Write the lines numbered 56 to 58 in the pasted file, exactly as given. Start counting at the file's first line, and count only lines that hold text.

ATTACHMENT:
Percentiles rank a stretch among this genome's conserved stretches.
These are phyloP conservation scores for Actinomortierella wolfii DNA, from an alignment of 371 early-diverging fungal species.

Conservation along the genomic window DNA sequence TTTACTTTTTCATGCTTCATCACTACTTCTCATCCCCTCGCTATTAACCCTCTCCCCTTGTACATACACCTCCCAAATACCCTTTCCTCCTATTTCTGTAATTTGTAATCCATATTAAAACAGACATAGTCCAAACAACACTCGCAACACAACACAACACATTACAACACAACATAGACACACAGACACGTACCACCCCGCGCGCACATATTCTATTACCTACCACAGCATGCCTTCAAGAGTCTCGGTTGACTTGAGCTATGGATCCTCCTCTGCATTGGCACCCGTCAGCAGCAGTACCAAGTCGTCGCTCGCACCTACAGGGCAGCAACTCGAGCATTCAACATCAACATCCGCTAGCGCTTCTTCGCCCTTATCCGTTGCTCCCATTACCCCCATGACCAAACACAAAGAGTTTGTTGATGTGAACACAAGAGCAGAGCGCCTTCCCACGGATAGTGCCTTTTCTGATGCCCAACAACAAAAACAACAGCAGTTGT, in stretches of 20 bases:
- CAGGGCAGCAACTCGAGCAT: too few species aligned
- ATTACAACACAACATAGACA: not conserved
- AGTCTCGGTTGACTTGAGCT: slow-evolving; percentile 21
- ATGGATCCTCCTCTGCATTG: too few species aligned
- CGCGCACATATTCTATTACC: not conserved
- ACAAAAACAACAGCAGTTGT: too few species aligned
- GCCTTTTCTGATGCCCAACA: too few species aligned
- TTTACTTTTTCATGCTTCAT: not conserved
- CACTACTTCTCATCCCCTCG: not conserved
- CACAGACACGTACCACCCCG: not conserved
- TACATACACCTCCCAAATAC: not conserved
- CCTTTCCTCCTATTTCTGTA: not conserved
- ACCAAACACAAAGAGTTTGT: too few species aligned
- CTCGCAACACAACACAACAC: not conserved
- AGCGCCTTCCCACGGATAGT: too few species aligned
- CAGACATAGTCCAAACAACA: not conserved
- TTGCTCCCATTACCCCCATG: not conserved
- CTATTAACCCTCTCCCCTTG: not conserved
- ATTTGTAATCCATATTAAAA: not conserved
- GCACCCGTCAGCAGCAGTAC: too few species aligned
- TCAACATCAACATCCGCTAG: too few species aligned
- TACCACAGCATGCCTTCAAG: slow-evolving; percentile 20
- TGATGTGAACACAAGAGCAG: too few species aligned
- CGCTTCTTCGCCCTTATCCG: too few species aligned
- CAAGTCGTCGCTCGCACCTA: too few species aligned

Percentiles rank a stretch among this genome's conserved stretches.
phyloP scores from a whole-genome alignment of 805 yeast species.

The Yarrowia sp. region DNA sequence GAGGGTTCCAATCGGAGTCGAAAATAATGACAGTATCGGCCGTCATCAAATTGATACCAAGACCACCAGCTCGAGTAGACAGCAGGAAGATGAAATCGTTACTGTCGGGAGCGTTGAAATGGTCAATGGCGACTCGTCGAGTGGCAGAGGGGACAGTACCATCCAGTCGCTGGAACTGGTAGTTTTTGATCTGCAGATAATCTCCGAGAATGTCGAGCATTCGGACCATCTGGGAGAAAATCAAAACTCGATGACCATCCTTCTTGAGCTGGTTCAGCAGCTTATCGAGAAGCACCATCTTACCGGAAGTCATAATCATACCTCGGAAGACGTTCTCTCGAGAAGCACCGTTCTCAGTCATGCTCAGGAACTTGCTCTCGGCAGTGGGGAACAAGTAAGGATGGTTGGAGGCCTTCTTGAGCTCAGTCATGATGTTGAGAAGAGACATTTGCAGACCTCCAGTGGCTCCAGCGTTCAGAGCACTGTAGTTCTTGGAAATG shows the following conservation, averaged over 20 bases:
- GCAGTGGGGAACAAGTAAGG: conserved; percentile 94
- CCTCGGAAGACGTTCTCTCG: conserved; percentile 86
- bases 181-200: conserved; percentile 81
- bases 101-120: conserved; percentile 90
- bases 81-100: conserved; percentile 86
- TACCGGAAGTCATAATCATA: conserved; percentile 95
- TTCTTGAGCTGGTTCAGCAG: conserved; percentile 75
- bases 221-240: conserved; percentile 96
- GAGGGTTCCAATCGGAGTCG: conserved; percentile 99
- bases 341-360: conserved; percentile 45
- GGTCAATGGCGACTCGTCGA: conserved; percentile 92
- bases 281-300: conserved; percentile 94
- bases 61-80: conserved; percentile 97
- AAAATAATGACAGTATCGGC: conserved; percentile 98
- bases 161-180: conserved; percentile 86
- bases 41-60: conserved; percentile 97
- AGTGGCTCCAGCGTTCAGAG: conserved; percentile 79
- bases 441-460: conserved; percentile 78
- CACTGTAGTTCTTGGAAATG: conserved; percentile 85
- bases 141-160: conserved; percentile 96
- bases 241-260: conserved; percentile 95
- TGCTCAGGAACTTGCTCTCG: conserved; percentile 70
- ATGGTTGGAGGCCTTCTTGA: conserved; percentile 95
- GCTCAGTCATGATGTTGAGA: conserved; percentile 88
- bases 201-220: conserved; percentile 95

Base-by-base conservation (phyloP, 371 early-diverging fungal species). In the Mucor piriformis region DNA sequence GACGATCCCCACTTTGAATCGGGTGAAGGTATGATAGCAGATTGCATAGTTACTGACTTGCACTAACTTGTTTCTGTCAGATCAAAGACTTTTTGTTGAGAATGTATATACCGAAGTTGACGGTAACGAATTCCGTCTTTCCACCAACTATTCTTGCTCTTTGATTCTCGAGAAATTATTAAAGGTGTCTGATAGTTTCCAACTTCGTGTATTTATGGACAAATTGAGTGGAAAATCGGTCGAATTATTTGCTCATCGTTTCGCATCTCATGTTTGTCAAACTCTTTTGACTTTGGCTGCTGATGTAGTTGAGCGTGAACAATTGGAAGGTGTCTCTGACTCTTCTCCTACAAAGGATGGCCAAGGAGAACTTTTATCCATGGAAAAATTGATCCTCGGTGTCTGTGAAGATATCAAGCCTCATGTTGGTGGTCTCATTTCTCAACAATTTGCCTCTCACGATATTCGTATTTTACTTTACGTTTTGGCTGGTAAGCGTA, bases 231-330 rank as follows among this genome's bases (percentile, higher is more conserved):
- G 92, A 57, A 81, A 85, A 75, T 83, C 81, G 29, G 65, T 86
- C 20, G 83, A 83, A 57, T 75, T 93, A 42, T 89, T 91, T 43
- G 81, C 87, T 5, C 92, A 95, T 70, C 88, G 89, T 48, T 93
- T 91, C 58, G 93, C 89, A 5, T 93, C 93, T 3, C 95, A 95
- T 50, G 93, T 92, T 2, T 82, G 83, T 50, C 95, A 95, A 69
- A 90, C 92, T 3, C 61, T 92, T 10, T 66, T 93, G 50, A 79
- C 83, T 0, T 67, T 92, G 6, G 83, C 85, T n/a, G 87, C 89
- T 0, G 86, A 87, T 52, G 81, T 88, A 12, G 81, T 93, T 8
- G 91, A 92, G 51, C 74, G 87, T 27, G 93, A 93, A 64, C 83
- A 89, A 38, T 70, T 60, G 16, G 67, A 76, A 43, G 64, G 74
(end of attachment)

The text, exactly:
- bases 201-220: conserved; percentile 95

Base-by-base conservation (phyloP, 371 early-diverging fungal species). In the Mucor piriformis region DNA sequence GACGATCCCCACTTTGAATCGGGTGAAGGTATGATAGCAGATTGCATAGTTACTGACTTGCACTAACTTGTTTCTGTCAGATCAAAGACTTTTTGTTGAGAATGTATATACCGAAGTTGACGGTAACGAATTCCGTCTTTCCACCAACTATTCTTGCTCTTTGATTCTCGAGAAATTATTAAAGGTGTCTGATAGTTTCCAACTTCGTGTATTTATGGACAAATTGAGTGGAAAATCGGTCGAATTATTTGCTCATCGTTTCGCATCTCATGTTTGTCAAACTCTTTTGACTTTGGCTGCTGATGTAGTTGAGCGTGAACAATTGGAAGGTGTCTCTGACTCTTCTCCTACAAAGGATGGCCAAGGAGAACTTTTATCCATGGAAAAATTGATCCTCGGTGTCTGTGAAGATATCAAGCCTCATGTTGGTGGTCTCATTTCTCAACAATTTGCCTCTCACGATATTCGTATTTTACTTTACGTTTTGGCTGGTAAGCGTA, bases 231-330 rank as follows among this genome's bases (percentile, higher is more conserved):
- G 92, A 57, A 81, A 85, A 75, T 83, C 81, G 29, G 65, T 86